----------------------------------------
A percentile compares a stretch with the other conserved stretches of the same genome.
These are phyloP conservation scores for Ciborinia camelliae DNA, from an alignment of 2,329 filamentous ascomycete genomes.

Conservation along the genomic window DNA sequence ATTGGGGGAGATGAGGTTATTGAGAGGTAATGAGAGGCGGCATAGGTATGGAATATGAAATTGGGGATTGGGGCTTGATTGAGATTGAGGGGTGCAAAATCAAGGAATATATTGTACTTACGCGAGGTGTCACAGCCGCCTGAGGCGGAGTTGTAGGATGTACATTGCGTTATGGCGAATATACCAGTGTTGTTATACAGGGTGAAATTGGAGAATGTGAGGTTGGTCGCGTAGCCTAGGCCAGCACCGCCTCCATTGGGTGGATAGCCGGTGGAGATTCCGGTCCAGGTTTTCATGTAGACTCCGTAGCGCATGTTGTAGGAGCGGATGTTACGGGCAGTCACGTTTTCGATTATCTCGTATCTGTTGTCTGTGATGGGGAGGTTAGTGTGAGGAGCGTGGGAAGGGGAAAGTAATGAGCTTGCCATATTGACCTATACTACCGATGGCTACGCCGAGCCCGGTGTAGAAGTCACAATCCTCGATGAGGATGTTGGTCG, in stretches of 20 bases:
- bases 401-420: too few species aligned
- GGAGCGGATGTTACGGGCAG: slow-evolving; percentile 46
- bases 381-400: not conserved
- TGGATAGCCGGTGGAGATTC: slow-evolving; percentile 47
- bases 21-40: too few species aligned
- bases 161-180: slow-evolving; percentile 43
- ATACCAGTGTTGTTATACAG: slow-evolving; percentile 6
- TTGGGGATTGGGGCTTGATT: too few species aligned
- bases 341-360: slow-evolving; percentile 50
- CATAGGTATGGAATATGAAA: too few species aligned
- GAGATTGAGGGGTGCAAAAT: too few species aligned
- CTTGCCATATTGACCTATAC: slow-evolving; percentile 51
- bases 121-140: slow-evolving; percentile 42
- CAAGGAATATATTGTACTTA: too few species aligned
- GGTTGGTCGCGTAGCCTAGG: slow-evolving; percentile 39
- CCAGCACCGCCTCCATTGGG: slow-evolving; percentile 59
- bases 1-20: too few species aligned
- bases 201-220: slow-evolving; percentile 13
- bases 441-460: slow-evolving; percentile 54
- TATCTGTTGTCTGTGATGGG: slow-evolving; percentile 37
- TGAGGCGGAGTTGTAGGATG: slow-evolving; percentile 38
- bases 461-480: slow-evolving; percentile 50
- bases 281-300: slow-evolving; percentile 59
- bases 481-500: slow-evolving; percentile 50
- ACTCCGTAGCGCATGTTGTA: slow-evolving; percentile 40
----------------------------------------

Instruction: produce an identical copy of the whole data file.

A percentile compares a stretch with the other conserved stretches of the same genome.
These are phyloP conservation scores for Ciborinia camelliae DNA, from an alignment of 2,329 filamentous ascomycete genomes.

Conservation along the genomic window DNA sequence ATTGGGGGAGATGAGGTTATTGAGAGGTAATGAGAGGCGGCATAGGTATGGAATATGAAATTGGGGATTGGGGCTTGATTGAGATTGAGGGGTGCAAAATCAAGGAATATATTGTACTTACGCGAGGTGTCACAGCCGCCTGAGGCGGAGTTGTAGGATGTACATTGCGTTATGGCGAATATACCAGTGTTGTTATACAGGGTGAAATTGGAGAATGTGAGGTTGGTCGCGTAGCCTAGGCCAGCACCGCCTCCATTGGGTGGATAGCCGGTGGAGATTCCGGTCCAGGTTTTCATGTAGACTCCGTAGCGCATGTTGTAGGAGCGGATGTTACGGGCAGTCACGTTTTCGATTATCTCGTATCTGTTGTCTGTGATGGGGAGGTTAGTGTGAGGAGCGTGGGAAGGGGAAAGTAATGAGCTTGCCATATTGACCTATACTACCGATGGCTACGCCGAGCCCGGTGTAGAAGTCACAATCCTCGATGAGGATGTTGGTCG, in stretches of 20 bases:
- bases 401-420: too few species aligned
- GGAGCGGATGTTACGGGCAG: slow-evolving; percentile 46
- bases 381-400: not conserved
- TGGATAGCCGGTGGAGATTC: slow-evolving; percentile 47
- bases 21-40: too few species aligned
- bases 161-180: slow-evolving; percentile 43
- ATACCAGTGTTGTTATACAG: slow-evolving; percentile 6
- TTGGGGATTGGGGCTTGATT: too few species aligned
- bases 341-360: slow-evolving; percentile 50
- CATAGGTATGGAATATGAAA: too few species aligned
- GAGATTGAGGGGTGCAAAAT: too few species aligned
- CTTGCCATATTGACCTATAC: slow-evolving; percentile 51
- bases 121-140: slow-evolving; percentile 42
- CAAGGAATATATTGTACTTA: too few species aligned
- GGTTGGTCGCGTAGCCTAGG: slow-evolving; percentile 39
- CCAGCACCGCCTCCATTGGG: slow-evolving; percentile 59
- bases 1-20: too few species aligned
- bases 201-220: slow-evolving; percentile 13
- bases 441-460: slow-evolving; percentile 54
- TATCTGTTGTCTGTGATGGG: slow-evolving; percentile 37
- TGAGGCGGAGTTGTAGGATG: slow-evolving; percentile 38
- bases 461-480: slow-evolving; percentile 50
- bases 281-300: slow-evolving; percentile 59
- bases 481-500: slow-evolving; percentile 50
- ACTCCGTAGCGCATGTTGTA: slow-evolving; percentile 40